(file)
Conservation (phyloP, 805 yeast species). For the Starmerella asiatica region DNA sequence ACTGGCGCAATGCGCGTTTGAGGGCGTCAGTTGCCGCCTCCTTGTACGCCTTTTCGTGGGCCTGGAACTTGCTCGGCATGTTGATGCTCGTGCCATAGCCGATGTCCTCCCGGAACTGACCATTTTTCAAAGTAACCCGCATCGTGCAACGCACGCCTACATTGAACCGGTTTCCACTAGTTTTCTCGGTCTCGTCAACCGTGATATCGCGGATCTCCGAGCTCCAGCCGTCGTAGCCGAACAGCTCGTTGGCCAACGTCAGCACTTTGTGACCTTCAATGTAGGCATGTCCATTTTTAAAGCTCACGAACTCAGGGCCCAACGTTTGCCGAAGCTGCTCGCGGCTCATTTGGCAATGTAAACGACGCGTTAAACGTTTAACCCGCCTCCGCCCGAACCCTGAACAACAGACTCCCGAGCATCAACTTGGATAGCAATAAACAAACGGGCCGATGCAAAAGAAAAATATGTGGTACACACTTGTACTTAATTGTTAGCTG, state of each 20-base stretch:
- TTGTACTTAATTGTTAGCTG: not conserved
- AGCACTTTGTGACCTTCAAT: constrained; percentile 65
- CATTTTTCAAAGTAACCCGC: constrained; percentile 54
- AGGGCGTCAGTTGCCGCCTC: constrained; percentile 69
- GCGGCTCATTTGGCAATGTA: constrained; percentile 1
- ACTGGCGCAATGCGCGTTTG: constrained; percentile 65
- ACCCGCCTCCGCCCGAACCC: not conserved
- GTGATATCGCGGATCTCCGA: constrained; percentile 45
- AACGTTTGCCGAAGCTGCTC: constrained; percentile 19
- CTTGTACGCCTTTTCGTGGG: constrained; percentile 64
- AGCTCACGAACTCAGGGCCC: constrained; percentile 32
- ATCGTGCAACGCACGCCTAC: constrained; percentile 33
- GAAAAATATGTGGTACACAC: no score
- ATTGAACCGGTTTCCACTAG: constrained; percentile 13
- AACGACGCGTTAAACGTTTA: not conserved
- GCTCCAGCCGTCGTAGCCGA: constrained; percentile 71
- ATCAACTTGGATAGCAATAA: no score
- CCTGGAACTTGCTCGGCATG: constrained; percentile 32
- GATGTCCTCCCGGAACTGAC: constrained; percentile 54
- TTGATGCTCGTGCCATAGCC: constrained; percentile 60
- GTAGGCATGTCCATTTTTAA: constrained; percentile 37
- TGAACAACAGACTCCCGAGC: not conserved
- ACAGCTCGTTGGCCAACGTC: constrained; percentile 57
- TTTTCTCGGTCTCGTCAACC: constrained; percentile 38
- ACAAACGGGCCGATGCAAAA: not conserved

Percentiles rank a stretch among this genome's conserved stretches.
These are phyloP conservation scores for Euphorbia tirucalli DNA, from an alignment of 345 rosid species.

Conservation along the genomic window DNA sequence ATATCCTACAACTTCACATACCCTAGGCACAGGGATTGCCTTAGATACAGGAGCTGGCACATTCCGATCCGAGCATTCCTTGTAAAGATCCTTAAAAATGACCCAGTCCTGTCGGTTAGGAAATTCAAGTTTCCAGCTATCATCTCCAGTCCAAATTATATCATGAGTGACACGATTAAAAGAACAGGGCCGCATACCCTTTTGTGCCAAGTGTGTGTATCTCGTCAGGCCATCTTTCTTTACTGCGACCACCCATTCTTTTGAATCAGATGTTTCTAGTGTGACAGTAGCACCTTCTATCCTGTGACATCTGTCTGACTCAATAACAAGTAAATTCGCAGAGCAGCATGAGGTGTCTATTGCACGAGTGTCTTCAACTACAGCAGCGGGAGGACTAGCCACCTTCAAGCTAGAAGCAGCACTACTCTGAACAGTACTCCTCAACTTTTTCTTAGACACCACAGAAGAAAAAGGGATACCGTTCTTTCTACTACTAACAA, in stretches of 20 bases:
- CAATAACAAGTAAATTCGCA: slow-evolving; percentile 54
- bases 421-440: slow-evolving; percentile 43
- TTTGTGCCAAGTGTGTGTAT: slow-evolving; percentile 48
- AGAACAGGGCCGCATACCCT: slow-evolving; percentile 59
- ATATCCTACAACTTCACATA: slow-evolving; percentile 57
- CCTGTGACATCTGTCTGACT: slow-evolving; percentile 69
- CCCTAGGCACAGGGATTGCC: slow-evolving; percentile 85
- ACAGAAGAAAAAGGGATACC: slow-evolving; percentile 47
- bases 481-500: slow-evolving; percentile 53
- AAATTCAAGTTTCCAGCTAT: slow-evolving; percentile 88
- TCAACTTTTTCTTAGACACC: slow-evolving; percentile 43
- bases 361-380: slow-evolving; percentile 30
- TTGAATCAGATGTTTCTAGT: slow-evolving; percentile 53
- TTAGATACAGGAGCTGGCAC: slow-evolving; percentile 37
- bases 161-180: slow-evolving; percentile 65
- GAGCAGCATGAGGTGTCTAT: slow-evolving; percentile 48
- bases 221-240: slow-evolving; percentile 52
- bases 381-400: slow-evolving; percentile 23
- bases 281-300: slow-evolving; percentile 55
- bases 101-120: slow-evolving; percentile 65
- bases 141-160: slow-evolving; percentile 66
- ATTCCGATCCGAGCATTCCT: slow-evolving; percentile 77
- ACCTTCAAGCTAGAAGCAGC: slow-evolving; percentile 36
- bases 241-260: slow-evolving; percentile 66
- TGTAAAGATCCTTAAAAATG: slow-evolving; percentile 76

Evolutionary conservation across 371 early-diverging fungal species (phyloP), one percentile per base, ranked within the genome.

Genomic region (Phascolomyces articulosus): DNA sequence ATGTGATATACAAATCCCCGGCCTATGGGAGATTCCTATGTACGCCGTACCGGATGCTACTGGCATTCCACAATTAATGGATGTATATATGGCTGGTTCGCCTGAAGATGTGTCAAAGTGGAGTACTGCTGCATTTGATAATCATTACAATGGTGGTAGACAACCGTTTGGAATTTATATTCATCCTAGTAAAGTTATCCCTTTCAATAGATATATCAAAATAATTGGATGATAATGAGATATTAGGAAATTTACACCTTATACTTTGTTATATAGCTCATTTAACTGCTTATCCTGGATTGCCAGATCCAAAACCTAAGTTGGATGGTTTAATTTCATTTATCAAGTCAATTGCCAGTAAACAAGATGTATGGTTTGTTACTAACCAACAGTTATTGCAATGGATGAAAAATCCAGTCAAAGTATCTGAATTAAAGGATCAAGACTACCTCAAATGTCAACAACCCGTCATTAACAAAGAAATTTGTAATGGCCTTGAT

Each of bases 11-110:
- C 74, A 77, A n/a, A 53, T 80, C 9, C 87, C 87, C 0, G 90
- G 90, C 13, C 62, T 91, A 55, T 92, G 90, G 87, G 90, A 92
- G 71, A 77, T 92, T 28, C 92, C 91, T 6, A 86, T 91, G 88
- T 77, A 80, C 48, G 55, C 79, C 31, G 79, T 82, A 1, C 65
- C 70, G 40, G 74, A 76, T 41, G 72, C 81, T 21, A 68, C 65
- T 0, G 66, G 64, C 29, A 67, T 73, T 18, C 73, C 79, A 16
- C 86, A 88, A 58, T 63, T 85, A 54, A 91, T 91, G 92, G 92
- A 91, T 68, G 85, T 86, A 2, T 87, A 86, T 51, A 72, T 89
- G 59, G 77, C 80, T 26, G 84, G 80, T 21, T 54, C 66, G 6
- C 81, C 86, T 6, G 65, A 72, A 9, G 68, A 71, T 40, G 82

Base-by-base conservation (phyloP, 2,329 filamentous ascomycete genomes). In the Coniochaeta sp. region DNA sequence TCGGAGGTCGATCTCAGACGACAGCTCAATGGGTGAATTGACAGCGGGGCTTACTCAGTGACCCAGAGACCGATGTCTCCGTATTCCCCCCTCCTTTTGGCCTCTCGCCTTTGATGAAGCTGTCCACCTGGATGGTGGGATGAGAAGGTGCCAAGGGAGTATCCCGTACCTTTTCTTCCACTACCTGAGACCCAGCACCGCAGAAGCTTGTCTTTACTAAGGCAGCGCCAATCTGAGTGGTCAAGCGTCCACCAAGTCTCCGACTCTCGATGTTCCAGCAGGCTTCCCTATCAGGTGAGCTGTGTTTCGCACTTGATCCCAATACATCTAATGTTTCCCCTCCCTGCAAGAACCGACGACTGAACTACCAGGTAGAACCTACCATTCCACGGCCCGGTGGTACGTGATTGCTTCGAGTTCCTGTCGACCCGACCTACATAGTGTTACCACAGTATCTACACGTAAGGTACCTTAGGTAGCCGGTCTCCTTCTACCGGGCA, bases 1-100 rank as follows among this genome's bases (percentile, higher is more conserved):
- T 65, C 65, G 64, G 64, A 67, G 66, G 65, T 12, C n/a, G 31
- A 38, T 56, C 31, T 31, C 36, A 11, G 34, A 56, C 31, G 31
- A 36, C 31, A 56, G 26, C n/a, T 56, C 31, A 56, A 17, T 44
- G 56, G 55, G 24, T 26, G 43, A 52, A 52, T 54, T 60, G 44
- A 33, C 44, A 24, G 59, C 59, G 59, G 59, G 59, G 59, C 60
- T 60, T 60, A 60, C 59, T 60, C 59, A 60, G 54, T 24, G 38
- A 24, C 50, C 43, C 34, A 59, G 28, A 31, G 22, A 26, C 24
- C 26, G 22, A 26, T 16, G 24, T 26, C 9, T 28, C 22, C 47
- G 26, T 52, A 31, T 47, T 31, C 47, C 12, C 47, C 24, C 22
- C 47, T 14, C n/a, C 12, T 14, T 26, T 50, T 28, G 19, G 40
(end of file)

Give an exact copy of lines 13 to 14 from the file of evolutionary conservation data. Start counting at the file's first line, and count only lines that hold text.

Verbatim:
- ATCGTGCAACGCACGCCTAC: constrained; percentile 33
- GAAAAATATGTGGTACACAC: no score